If you look at a 10053 trace file, you will find references to Resc and Resp (sometimes rsc and rsp) lurking in the background whenever the trace file mentions Cost. When you get to the 10gR2 trace file, you see these described in the “Legend” section as:
- Resp – response cost
- Resc – resource cost
Effectively, these can be viewed as the serial and parallel execution costs respectively (although there are various fiddles, tweaks, adjustments, and version-dependent variations that make this statement rather inaccurate).
Essentially, the resource cost (Resc) is a measure of the resources needed to complete (that part of) the query; and in the serial case the resource you need is (by definition) the measure of the cost of the query.
But when you run parallel, you calculate the resource requirement for the query then share the resource load across the parallel execution slaves. Assuming the slaves don’t interfere with each other the resources handled by each of N slaves will, in the simplest cases, be 1/N’th of the total resource requirement – which means the response time should be 1/N’th of the serial response time. Hence for parallel execution, you need to show the cost implied by the resource requirement (Resc) and the cost implied by the response time (Resp) of a single slave as it handles its shared of the resources. (Remember: cost is time).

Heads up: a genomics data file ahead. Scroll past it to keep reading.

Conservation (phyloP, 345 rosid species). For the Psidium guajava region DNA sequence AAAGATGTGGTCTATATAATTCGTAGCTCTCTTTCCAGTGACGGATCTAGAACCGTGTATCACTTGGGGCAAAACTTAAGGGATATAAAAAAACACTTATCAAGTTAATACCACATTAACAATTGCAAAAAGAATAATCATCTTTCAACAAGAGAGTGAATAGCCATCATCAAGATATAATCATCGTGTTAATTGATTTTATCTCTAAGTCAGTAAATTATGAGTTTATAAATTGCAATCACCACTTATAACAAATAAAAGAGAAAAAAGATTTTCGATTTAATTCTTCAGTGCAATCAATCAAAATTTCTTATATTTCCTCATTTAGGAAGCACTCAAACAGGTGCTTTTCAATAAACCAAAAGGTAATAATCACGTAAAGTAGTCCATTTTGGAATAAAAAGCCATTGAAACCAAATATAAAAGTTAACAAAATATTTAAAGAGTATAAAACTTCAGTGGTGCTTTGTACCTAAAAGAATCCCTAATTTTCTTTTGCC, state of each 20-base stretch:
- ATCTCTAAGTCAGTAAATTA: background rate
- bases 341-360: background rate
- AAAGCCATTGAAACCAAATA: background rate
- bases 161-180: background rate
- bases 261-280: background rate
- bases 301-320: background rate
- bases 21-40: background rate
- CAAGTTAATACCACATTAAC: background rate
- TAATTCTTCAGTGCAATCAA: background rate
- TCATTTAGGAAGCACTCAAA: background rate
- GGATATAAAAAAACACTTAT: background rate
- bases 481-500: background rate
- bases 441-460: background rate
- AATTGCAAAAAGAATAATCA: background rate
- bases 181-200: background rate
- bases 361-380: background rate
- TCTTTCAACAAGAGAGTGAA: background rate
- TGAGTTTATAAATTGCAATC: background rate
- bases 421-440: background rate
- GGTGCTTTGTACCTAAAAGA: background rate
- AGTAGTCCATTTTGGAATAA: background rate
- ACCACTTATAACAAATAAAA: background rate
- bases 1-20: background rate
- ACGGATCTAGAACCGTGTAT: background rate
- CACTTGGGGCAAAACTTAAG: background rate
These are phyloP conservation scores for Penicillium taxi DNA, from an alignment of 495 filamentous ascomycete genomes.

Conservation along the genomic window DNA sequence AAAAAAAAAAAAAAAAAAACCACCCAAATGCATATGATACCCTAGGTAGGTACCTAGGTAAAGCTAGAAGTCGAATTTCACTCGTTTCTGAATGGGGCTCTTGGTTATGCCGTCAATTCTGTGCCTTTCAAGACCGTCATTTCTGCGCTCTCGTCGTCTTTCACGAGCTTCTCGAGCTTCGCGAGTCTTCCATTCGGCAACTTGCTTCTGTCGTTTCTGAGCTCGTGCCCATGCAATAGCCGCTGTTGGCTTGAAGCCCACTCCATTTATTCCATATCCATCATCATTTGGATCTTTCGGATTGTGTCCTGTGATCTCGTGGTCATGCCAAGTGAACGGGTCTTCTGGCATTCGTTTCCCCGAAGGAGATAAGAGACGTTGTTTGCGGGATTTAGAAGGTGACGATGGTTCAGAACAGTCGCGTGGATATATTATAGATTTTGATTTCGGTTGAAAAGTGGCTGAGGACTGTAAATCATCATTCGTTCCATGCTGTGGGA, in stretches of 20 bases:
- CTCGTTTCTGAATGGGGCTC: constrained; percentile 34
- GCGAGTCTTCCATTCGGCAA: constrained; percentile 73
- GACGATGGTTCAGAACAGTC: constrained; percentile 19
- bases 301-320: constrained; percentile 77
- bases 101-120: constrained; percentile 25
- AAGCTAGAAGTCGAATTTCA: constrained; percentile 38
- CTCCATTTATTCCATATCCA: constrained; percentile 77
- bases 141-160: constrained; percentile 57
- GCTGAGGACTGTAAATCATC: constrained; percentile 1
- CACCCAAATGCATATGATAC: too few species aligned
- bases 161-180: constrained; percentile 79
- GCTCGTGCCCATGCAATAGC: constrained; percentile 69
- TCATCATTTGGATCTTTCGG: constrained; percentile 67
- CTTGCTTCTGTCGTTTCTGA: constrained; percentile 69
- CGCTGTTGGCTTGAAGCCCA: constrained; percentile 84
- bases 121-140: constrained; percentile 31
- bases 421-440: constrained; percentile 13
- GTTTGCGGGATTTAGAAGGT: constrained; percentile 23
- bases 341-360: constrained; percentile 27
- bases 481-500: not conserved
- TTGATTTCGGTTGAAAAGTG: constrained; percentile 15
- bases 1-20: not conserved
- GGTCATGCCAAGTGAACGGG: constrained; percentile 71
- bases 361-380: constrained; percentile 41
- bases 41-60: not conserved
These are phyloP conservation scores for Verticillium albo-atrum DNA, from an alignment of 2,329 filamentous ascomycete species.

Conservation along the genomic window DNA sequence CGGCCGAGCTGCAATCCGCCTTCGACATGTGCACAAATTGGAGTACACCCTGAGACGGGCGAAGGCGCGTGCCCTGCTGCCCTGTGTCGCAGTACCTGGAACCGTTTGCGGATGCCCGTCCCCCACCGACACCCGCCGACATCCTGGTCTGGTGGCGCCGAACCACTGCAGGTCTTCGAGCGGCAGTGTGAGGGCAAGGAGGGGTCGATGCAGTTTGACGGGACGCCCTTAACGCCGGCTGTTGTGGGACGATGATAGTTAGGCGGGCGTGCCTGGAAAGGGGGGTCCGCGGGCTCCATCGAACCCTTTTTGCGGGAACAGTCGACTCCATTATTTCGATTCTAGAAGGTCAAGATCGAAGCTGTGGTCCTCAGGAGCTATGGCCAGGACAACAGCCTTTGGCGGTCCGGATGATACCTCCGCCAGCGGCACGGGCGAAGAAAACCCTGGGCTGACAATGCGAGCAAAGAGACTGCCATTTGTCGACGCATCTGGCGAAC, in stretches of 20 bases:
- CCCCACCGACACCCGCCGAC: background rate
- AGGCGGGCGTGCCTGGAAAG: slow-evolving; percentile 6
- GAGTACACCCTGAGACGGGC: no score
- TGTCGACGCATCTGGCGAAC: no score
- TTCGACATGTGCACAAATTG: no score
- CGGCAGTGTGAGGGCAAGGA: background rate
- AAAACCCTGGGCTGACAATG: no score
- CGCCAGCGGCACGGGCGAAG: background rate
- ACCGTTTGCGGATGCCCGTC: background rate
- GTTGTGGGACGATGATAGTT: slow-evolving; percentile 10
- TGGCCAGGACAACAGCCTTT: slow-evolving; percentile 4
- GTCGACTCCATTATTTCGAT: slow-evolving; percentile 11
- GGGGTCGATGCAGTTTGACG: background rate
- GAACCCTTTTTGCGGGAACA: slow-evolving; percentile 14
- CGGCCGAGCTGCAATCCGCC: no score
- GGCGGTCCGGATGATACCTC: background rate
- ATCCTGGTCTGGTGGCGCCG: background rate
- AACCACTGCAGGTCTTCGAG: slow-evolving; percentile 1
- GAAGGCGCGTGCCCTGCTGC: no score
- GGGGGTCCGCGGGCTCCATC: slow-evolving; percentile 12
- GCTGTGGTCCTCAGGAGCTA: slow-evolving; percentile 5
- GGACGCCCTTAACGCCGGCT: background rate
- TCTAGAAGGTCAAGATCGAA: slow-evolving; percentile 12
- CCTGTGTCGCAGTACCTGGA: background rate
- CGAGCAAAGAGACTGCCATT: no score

Of course there are variations. The notional “simplest case” above is the pure tablescan. As soon as you start playing with hash joins, or sorts, and so on, you find that the 1/N need not apply; for example, the resources needed to sort 200,000 rows could be much less than one fifth of the resources needed to sort 1,000,000 rows.
As a final complicating detail – 10g doesn’t assume that parallel execution slaves act completely independently. There is a ‘fudge factor’ of 90% that gets thrown into the calculation – in effect saying that you only get 90% effectiveness from parallel execution.